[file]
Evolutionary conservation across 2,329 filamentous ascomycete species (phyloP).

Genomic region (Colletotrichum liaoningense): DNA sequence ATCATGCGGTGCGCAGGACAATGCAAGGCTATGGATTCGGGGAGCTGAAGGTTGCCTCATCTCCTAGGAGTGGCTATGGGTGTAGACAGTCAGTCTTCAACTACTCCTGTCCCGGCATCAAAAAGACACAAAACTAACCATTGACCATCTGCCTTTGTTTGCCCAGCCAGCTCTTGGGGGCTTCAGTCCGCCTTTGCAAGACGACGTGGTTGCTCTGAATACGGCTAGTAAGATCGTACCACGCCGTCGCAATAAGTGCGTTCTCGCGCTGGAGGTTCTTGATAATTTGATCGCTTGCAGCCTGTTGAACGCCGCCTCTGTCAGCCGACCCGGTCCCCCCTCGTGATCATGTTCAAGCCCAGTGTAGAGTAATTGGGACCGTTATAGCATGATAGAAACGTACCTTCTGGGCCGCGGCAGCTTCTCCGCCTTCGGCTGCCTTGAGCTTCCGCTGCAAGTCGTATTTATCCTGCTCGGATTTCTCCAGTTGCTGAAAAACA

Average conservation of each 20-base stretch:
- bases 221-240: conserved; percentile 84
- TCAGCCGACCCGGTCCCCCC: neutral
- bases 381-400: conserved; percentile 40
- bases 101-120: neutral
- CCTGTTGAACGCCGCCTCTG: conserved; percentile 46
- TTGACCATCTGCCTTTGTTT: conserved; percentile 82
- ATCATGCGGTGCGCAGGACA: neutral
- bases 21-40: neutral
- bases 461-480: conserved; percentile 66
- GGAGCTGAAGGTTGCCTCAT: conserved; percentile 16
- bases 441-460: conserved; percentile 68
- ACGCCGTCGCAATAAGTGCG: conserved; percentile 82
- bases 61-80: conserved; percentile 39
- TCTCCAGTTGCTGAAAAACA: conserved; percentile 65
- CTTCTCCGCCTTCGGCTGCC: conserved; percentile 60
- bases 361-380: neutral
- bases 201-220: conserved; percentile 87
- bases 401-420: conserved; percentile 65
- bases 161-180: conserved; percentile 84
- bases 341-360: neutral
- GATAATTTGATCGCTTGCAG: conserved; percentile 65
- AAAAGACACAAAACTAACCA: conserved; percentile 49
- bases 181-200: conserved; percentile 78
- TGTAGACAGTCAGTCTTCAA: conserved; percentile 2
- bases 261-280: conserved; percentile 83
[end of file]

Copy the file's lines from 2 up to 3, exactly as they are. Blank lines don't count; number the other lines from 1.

Genomic region (Colletotrichum liaoningense): DNA sequence ATCATGCGGTGCGCAGGACAATGCAAGGCTATGGATTCGGGGAGCTGAAGGTTGCCTCATCTCCTAGGAGTGGCTATGGGTGTAGACAGTCAGTCTTCAACTACTCCTGTCCCGGCATCAAAAAGACACAAAACTAACCATTGACCATCTGCCTTTGTTTGCCCAGCCAGCTCTTGGGGGCTTCAGTCCGCCTTTGCAAGACGACGTGGTTGCTCTGAATACGGCTAGTAAGATCGTACCACGCCGTCGCAATAAGTGCGTTCTCGCGCTGGAGGTTCTTGATAATTTGATCGCTTGCAGCCTGTTGAACGCCGCCTCTGTCAGCCGACCCGGTCCCCCCTCGTGATCATGTTCAAGCCCAGTGTAGAGTAATTGGGACCGTTATAGCATGATAGAAACGTACCTTCTGGGCCGCGGCAGCTTCTCCGCCTTCGGCTGCCTTGAGCTTCCGCTGCAAGTCGTATTTATCCTGCTCGGATTTCTCCAGTTGCTGAAAAACA

Average conservation of each 20-base stretch: